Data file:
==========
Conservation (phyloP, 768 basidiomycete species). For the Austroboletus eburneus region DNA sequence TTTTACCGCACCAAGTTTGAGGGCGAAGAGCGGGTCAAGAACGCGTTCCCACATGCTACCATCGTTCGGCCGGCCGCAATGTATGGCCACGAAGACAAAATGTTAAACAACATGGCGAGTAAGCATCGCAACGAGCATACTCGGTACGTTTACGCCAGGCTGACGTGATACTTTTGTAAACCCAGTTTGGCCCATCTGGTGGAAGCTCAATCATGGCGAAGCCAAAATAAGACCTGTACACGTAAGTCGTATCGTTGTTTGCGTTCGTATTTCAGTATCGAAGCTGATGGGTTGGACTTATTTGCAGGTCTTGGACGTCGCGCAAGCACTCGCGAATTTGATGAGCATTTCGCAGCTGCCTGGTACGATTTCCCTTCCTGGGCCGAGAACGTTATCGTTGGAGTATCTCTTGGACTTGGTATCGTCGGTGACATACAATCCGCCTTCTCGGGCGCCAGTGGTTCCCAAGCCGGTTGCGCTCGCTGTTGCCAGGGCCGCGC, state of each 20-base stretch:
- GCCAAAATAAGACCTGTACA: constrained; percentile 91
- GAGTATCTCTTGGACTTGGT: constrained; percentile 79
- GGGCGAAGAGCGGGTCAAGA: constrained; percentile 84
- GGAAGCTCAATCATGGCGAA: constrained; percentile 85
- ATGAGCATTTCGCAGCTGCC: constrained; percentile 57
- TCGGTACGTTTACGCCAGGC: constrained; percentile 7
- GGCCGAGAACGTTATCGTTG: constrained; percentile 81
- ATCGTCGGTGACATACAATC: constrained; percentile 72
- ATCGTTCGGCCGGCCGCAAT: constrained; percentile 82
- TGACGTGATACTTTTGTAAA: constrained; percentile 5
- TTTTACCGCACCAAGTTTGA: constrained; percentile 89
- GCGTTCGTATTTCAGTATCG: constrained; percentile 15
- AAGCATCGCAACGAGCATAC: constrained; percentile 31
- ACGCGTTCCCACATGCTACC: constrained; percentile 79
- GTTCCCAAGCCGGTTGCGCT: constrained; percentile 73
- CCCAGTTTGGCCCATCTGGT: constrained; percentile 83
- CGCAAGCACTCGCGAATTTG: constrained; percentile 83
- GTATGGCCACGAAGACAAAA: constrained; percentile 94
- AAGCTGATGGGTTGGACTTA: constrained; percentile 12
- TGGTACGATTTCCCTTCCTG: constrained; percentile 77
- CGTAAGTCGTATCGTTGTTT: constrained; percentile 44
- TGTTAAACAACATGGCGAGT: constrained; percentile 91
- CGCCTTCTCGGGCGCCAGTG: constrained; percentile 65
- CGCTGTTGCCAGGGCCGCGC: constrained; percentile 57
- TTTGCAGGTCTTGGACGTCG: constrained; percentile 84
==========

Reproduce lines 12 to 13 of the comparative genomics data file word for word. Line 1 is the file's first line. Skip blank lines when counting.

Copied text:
- TTTTACCGCACCAAGTTTGA: constrained; percentile 89
- GCGTTCGTATTTCAGTATCG: constrained; percentile 15